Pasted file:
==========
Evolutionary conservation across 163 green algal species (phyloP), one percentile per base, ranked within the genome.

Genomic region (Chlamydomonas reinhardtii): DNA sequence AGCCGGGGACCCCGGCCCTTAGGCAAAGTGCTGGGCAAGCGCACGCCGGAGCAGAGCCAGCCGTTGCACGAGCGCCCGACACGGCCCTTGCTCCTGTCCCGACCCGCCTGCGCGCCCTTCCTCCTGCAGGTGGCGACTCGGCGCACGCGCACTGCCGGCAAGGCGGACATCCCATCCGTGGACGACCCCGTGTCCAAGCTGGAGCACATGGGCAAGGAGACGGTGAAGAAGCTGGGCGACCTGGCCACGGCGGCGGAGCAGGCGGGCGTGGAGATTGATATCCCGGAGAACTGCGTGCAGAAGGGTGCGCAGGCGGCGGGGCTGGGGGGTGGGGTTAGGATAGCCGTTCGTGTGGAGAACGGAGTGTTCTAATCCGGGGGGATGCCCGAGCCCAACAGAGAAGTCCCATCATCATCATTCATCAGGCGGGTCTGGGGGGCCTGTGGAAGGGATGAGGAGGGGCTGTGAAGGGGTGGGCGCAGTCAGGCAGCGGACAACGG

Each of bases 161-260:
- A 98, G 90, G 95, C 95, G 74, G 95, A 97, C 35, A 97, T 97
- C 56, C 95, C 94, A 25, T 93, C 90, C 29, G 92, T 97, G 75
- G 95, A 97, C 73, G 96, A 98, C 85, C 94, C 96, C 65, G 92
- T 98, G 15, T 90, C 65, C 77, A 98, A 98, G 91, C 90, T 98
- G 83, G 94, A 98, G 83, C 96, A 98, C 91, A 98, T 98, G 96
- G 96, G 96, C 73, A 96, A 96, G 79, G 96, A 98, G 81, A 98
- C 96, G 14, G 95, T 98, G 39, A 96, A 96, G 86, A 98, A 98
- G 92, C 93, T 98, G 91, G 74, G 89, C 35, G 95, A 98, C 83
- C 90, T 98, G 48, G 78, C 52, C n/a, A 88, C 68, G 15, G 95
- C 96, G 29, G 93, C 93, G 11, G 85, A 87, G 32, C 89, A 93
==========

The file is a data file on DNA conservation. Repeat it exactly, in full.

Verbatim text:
Evolutionary conservation across 163 green algal species (phyloP), one percentile per base, ranked within the genome.

Genomic region (Chlamydomonas reinhardtii): DNA sequence AGCCGGGGACCCCGGCCCTTAGGCAAAGTGCTGGGCAAGCGCACGCCGGAGCAGAGCCAGCCGTTGCACGAGCGCCCGACACGGCCCTTGCTCCTGTCCCGACCCGCCTGCGCGCCCTTCCTCCTGCAGGTGGCGACTCGGCGCACGCGCACTGCCGGCAAGGCGGACATCCCATCCGTGGACGACCCCGTGTCCAAGCTGGAGCACATGGGCAAGGAGACGGTGAAGAAGCTGGGCGACCTGGCCACGGCGGCGGAGCAGGCGGGCGTGGAGATTGATATCCCGGAGAACTGCGTGCAGAAGGGTGCGCAGGCGGCGGGGCTGGGGGGTGGGGTTAGGATAGCCGTTCGTGTGGAGAACGGAGTGTTCTAATCCGGGGGGATGCCCGAGCCCAACAGAGAAGTCCCATCATCATCATTCATCAGGCGGGTCTGGGGGGCCTGTGGAAGGGATGAGGAGGGGCTGTGAAGGGGTGGGCGCAGTCAGGCAGCGGACAACGG

Each of bases 161-260:
- A 98, G 90, G 95, C 95, G 74, G 95, A 97, C 35, A 97, T 97
- C 56, C 95, C 94, A 25, T 93, C 90, C 29, G 92, T 97, G 75
- G 95, A 97, C 73, G 96, A 98, C 85, C 94, C 96, C 65, G 92
- T 98, G 15, T 90, C 65, C 77, A 98, A 98, G 91, C 90, T 98
- G 83, G 94, A 98, G 83, C 96, A 98, C 91, A 98, T 98, G 96
- G 96, G 96, C 73, A 96, A 96, G 79, G 96, A 98, G 81, A 98
- C 96, G 14, G 95, T 98, G 39, A 96, A 96, G 86, A 98, A 98
- G 92, C 93, T 98, G 91, G 74, G 89, C 35, G 95, A 98, C 83
- C 90, T 98, G 48, G 78, C 52, C n/a, A 88, C 68, G 15, G 95
- C 96, G 29, G 93, C 93, G 11, G 85, A 87, G 32, C 89, A 93